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Time to Sell; How to Break the News to Your Renters

Pasco Investor Meeting with RentersInvesting in Pasco single-family rental homes may begin with buying properties, but it’s important to keep your end game in mind. In the long run, you may choose or need to sell your rental homes, and probably some of them may still be occupied. Selling rental property with existing tenants can be a critical concern. There will be several different responses to the news from your renters, and you may not be able to expect their feedback. Yet, if you discuss the issue appropriately with your tenants, you can help relieve some of their anxiety and also get them on board with the selling process.

Preparing to talk with your tenant about selling a rental house requires some cautious planning. It is also important to do some research into local laws. Landlord laws can vary widely from place to place and may place restrictions on property owners looking to sell an occupied rental home. Before you introduce the subject of selling with your tenant, make sure that you understand the laws in your area and that your next steps do not violate the law or your tenant’s rights. It’s also necessary to consider your tenant and what you know about them. This can help you to plan out how and what you say to them more carefully.

Once you have a comprehensive knowledge of how you want to approach your tenant, it is an excellent move to discuss your plans with them in person. While you can and should notify your tenants about the property’s new status in writing, things will likely go much better if the first time they hear about it is from you directly. If necessary, consider arranging an in-person meeting or video conference with your tenant. Explain your plans to sell the house, and then give them a chance to ask questions.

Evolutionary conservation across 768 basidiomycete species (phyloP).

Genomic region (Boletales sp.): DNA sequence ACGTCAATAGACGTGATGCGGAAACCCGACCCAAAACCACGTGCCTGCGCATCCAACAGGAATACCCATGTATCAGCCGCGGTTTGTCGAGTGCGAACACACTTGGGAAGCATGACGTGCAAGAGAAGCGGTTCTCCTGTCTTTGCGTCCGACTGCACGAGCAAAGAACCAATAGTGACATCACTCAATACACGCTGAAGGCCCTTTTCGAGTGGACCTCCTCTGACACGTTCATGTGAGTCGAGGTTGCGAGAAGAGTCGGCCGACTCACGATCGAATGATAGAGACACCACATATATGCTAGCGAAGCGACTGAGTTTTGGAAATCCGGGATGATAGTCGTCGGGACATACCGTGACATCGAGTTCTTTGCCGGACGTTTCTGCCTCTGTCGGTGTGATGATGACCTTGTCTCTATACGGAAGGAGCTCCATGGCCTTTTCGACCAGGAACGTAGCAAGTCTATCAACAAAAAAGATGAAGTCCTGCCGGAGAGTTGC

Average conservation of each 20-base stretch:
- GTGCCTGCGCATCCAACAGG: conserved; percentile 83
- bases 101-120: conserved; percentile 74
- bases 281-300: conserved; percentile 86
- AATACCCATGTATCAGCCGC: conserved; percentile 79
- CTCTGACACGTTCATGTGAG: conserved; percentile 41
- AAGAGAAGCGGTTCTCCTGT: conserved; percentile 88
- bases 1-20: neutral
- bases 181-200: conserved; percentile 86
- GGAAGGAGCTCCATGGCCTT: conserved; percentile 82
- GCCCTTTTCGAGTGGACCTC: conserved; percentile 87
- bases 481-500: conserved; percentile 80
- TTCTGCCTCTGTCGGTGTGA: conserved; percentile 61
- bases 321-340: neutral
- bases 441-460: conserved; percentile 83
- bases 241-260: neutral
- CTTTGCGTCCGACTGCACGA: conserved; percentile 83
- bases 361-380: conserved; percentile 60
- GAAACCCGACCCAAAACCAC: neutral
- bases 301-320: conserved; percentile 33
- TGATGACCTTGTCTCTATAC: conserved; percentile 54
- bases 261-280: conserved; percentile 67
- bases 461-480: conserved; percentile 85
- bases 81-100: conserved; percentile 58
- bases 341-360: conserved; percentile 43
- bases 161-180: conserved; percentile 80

You have to try and anticipate their questions ahead of time so that you have answers ready. Most tenants want to know whether they will be forced to move when the property sells, even if their lease hasn’t expired. They’ll definitely need to know who will be buying the house, even though you may not know that at first. If you are selling to another investor, try to pass along as much as you know about the new owner’s plans, including whether the new owner will assume the current lease or require new terms. If you don’t already have a buyer, better ask your tenants if they are interested in buying the property themselves. They may want to stay in the home so much that they are willing to buy the property from you directly.

Conversations about selling your rental house can be very emotional for your tenants. Nevertheless, selling the home they live in likely means significant changes for them. They may even feel resentful or betrayed. These are the feelings that are difficult to overcome. If your tenant does become emotional or upset, do your best to stay calm.

Apart from reassuring them, try to offer them as much time as you can to adjust to the news of the impending sale. Delivering information about the expected time frame can help give your tenant a sense of how the next few months will progress and let them start making any necessary plans. After that, as the development begins to progress, be sure to send regular updates about the sale and plenty of notice if you need to enter the property with a potential buyer.

If you treat things right and maintain open lines of communication, your tenant may not only accept your plans to sell; they may even be willing to participate in the process. With the right information and guarantees, your tenant could help make the selling process a smooth and efficient one. But regardless of how they react or feel, it is vital to respect your tenant’s privacy and to obtain their permission before showing the house.

Are you feeling a little overwhelmed with all the tasks and responsibilities of property management? See what Real Property Management Tri-Cities can do for you! Give us a call at 509-572-5440 or contact us online right away.

We are pledged to the letter and spirit of U.S. policy for the achievement of equal housing opportunity throughout the Nation. See Equal Housing Opportunity Statement for more information.